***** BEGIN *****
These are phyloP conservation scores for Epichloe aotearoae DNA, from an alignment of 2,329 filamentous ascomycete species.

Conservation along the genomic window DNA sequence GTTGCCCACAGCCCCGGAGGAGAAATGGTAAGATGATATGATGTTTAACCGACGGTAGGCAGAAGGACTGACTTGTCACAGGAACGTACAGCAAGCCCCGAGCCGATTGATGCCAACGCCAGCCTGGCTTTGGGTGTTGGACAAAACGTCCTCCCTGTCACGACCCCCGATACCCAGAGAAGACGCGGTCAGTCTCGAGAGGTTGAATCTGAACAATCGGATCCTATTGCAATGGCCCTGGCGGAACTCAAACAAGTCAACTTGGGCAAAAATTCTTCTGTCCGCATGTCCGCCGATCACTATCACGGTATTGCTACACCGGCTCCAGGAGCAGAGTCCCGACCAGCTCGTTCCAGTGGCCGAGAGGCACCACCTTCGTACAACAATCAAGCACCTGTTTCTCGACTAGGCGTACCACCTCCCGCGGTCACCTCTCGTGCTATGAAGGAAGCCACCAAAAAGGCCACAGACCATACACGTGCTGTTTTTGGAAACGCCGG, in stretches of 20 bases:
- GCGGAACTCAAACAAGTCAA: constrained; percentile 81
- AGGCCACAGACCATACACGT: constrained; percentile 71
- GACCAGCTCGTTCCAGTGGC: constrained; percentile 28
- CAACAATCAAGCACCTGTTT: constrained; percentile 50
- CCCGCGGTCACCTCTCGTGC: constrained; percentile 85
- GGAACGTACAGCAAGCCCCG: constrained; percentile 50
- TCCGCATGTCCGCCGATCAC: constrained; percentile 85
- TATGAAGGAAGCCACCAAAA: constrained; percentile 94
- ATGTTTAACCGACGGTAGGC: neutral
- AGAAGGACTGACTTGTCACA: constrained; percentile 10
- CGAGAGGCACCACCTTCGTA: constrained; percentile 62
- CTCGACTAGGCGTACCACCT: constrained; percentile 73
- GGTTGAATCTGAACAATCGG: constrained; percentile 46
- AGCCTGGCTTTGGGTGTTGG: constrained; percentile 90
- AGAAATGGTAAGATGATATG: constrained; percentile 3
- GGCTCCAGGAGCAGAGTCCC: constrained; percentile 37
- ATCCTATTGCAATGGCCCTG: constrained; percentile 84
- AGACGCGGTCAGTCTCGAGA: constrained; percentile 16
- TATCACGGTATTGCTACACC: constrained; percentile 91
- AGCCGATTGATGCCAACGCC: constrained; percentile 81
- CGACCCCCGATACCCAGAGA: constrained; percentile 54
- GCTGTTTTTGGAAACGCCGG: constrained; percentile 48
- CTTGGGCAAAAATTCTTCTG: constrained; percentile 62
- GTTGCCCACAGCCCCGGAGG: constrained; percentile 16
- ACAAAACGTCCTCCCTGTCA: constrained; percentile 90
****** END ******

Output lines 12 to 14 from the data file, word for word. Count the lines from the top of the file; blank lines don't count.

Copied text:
- AGAAGGACTGACTTGTCACA: constrained; percentile 10
- CGAGAGGCACCACCTTCGTA: constrained; percentile 62
- CTCGACTAGGCGTACCACCT: constrained; percentile 73